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Undersea explosive eruptions named ‘neptunian’ 5 July 2009

Posted by admin in current research, geoscience, volcanology.
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Two researchers from the School of Earth Sciences and Centre of Excellence in Ore Deposits (CODES) at the University of Tasmania have come up with the name ‘neptunian’ to describe undersea explosive volcanic eruptions, says a report at ScienceDaily.

These eruptions are sustained and driven by gas exsolved from magma … Neptunian eruptions differ dramatically from magmatic-gas-driven explosive eruptions on land, reflecting the important influence of confining pressure and the higher heat capacity, density, and viscosity of water compared to air.

The original article (abstract here) by Sharon R. Allen and Jocelyn McPhie of CODES can be found in Geology: Sharon R. Allen and Jocelyn McPhie, ‘Products of neptunian eruptions’, Geology, July 2009, pp. 639-642 [DOI 10.1130/G30007A.1].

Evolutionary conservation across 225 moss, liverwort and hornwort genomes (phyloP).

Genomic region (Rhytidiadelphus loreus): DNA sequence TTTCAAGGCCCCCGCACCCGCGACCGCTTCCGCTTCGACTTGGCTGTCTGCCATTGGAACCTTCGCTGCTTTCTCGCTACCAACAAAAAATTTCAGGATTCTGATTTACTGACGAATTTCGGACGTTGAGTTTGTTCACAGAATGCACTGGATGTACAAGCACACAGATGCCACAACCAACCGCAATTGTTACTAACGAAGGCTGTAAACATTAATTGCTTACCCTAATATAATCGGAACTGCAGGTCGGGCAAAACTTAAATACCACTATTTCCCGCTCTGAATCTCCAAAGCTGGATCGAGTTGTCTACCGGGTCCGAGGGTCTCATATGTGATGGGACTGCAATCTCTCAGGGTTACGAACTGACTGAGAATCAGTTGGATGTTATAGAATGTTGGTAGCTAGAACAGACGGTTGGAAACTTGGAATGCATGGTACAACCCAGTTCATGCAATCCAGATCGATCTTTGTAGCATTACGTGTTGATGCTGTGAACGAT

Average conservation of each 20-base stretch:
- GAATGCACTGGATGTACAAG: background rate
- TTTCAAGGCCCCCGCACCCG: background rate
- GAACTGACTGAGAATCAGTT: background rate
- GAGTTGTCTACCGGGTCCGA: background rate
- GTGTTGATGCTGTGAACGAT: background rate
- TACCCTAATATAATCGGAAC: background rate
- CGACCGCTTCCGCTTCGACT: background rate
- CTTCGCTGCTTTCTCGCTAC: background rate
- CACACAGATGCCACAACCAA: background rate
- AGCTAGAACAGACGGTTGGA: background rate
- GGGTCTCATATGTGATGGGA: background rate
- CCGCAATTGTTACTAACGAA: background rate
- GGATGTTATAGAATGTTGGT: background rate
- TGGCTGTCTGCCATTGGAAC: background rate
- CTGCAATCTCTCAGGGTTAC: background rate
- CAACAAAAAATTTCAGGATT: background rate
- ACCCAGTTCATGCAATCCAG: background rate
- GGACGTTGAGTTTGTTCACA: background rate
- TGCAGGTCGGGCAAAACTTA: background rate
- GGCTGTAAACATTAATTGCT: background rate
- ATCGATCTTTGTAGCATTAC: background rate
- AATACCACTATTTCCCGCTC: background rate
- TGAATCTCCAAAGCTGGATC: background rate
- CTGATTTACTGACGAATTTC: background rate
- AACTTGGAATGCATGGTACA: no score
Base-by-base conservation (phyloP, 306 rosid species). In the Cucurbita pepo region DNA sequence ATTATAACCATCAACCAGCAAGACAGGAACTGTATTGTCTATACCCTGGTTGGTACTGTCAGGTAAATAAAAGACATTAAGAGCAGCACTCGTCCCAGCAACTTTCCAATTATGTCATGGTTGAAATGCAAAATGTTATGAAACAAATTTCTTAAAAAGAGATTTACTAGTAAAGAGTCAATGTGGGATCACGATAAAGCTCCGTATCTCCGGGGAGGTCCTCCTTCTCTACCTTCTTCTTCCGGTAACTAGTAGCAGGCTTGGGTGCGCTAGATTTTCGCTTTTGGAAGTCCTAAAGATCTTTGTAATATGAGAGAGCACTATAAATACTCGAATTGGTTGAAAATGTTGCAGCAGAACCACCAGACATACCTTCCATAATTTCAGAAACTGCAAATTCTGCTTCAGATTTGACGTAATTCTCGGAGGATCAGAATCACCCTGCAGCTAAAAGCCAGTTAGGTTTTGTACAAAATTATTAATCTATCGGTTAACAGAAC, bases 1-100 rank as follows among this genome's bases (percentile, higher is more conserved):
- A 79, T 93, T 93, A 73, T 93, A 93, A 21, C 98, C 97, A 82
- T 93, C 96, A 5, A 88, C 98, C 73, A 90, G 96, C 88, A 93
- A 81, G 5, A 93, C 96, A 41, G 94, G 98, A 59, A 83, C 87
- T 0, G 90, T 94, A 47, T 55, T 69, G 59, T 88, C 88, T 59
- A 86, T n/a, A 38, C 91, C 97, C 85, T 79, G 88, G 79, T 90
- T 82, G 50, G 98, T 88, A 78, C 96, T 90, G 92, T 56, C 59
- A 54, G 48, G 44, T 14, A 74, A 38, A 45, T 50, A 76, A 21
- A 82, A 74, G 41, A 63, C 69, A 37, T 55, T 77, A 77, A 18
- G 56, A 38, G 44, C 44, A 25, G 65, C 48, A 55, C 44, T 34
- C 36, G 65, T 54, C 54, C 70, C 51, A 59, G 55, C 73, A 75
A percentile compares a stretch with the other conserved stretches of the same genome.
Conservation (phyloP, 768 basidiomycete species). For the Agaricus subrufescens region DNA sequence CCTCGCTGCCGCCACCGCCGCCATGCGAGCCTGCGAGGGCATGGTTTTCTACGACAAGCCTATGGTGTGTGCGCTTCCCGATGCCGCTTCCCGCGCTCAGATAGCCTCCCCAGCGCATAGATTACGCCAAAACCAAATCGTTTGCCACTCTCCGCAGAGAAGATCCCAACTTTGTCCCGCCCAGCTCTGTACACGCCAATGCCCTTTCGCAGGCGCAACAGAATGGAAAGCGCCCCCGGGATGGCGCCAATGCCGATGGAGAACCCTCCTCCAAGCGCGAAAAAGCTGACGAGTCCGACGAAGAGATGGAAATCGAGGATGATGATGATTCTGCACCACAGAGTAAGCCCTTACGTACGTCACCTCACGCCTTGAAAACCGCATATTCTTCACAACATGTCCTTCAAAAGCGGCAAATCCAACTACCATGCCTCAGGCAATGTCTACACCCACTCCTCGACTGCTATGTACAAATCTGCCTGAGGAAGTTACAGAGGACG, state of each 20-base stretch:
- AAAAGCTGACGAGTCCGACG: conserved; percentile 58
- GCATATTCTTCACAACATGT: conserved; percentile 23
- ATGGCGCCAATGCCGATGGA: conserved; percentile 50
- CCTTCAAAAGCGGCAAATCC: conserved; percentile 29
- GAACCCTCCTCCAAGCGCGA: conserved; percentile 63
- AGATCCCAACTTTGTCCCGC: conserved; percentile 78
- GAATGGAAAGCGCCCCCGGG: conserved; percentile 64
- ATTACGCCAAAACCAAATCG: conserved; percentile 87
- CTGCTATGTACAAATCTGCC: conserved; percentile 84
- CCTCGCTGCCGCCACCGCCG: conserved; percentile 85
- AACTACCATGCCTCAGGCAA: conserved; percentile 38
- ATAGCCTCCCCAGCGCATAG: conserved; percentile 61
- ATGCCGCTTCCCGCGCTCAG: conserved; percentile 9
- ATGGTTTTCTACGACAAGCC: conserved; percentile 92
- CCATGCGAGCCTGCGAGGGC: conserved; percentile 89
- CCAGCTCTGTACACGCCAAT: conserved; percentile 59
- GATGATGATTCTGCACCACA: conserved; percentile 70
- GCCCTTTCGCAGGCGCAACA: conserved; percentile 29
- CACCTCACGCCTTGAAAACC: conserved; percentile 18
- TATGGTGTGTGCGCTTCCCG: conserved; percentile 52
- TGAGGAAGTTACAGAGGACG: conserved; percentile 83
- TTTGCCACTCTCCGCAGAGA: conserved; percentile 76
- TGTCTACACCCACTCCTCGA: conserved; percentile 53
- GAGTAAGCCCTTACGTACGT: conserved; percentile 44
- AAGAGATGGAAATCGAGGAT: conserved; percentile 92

N.B. Not to be confused with Neptunism.

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Comments

1. What Do You Think of the Term “Neptunain”? | The Pink Flamingo - 6 July 2009

[...] could be what undersea volcanic explosive eruptions will be called. “…These eruptions are sustained and driven by gas exsolved from magma … Neptunian eruptions differ dramatically [...]

2. Earth Facts - 10 July 2009

I thought they were just submarine eruptions, as in submarine volcanoes? Or how about Neptunus (latin) Eruptions?

3. volcanism - 11 July 2009

I think the distinction they are trying to make with the term ‘neptunian’ is to do with the style of eruption rather than the fact it is occurring underwater (depending on the nature of the magma you could have an undersea eruption that wasn’t neptunian, but you could not have a neptunian eruption that wasn’t an undersea eruption). But I haven’t seen the original article, so I may be missing something.


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